It should be obvious that females don’t have a sexual need to ejaculate, as they can’t, males do and do have a need, maybe some men are completely asexual and never experience sexual attraction. And maybe they became priests so they didnt need to marry ! And maybe they wrote the book on masterbation as a asexual celebate man and thought it would be good for all.

    Now there are maybe some who this is an addiction, in which case, the Lord will prompt and deal with the sin as he see’s fit. But it can also be a sin not to take care of your bodies needs – yourself rather than pestering someone who isn’t particularly interested.

    If a wife isn’t interested in sex (not uncommon) do you really want her husband pawing and whimpering at her all the time because he is not allowed to take 5 mins out of his day and remove his burden ?

  41. Feminine But Not Feminist says:

    @ Minesweeper

    You say masturbation isn’t a sin because the Bible doesn’t specifically mention masturbation as being a sin. Yet you also say you can’t refute what the Church teaches because it’s not mentioned in the Bible. So basically, it’s your word against the word of Church authorities. What makes you think your personal interpretation is more authoritative than those who Jesus Himself gave authority to? If you read the New Testament (especially Acts) carefully, you can see that authority in action (those who believe in Sola Scriptura need to stop ignoring that part). The ones that had been appointed as those in authority appointed others (aka, passed on the authority they had been given) on down the line. Do you have more authority to decide what’s what than they? Just because you don’t agree with what’s what doesn’t mean it’s heretical.

    Also, the 2-second guy you know didn’t have a failing marriage because of a lack of masturbation. His marriage failed because of his wife’s sins of 1) refusing to have sex with him more than just once in a while, and 2) seeking sexual satisfaction outside of the marriage. From the sound of it, if she wouldn’t have refused him, then there wouldn’t have even been a so called need to masturbate, so it wouldn’t have been a problem that he chose not to do that.

  42. Minesweeper says:

    @FBFN, so when exactly did this mortal sin get established in the RCC ?

  43. Mrs. C says:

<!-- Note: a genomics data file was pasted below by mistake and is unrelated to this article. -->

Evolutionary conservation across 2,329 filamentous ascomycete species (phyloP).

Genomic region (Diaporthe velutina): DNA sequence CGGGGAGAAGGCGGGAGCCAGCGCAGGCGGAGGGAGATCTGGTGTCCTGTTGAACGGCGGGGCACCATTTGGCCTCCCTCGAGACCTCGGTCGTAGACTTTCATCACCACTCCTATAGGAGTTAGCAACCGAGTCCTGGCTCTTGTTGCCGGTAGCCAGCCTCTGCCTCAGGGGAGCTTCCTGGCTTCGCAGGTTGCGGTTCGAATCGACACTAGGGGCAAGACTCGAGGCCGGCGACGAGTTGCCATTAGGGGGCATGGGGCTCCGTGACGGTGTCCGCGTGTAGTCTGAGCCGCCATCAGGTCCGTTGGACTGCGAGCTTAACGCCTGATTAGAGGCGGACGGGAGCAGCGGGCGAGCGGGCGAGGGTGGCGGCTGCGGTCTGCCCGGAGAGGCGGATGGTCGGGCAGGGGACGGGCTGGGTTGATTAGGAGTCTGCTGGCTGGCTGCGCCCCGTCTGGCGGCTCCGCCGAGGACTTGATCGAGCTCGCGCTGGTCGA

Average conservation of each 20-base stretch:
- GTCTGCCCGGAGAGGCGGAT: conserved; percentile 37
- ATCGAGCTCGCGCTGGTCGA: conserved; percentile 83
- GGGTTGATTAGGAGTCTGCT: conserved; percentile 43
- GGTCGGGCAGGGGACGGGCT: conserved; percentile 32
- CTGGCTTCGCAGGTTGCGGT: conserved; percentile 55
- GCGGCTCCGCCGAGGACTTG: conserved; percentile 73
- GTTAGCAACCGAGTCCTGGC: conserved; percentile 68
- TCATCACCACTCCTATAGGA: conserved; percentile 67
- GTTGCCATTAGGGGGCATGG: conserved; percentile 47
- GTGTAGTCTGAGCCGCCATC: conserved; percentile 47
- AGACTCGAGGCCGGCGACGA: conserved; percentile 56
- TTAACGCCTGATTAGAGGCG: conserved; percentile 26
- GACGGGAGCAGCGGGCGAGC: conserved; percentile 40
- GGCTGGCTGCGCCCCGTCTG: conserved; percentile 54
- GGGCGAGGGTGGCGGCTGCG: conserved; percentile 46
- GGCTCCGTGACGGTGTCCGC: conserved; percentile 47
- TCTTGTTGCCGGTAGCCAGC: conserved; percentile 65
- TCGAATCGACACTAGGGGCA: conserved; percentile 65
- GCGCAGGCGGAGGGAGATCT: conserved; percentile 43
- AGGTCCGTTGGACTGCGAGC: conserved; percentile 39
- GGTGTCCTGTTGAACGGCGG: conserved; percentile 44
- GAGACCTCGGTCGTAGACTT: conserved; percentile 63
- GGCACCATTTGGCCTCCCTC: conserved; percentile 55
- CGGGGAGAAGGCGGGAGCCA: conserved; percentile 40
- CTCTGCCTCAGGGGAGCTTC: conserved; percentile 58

Minesweeper, I’ve been married 16 years. I do have some idea of how men work.

    Do a couple who are infertile or marry in their 50’s still have sex ? If so why? Do catholics still have sex after are unable to conceive more children ?

    Yes. There is a difference between INTENTIONALLY prohibiting the procreation of children and acts that don’t produce a child. A child is the supreme gift of marriage but it’s not guaranteed. If a couple give their bodies as they are totally and fully, that is a right use of sex as God ordered it. Sometimes there is the gift of a child and sometimes not. The important thing is that they are open to fruitfulness by their actions whether they are gifted or not. After all, we have seen examples in the Bible of older women conceiving when they thought their time had passed.

    @Minesweeper “As for the “marry or burn”, if you are with someone who you are both very sexually attracted towards one another, it will drive you crazy (even with masterbating), so yes, its better to marry and have sex, than to burn in your own desires.”

    Hmmmm…..the only thing wrong with this is that even if one is married they can find that they are crazily sexually attracted to someone else. You can’t marry everyone you find sexually attractive. Sometimes even your same ol’ boring spouse won’t quench the desire, what then? There is going to come a time when some self-mastery is going to have to be gained. How can we gain this self-mastery if we have to relieve every urge. I can’t buy that the burning is just because you are burning for a specific person. I think it more points to one’s ability to have mastery over their sexual desires and if not, it’s better to marry than to battle one’s flesh and fall into sin with sexual impurity. Even then, marriage still calls for chastity and we will have to gain some self-control even if marriage is a help for this, it’s not a cure.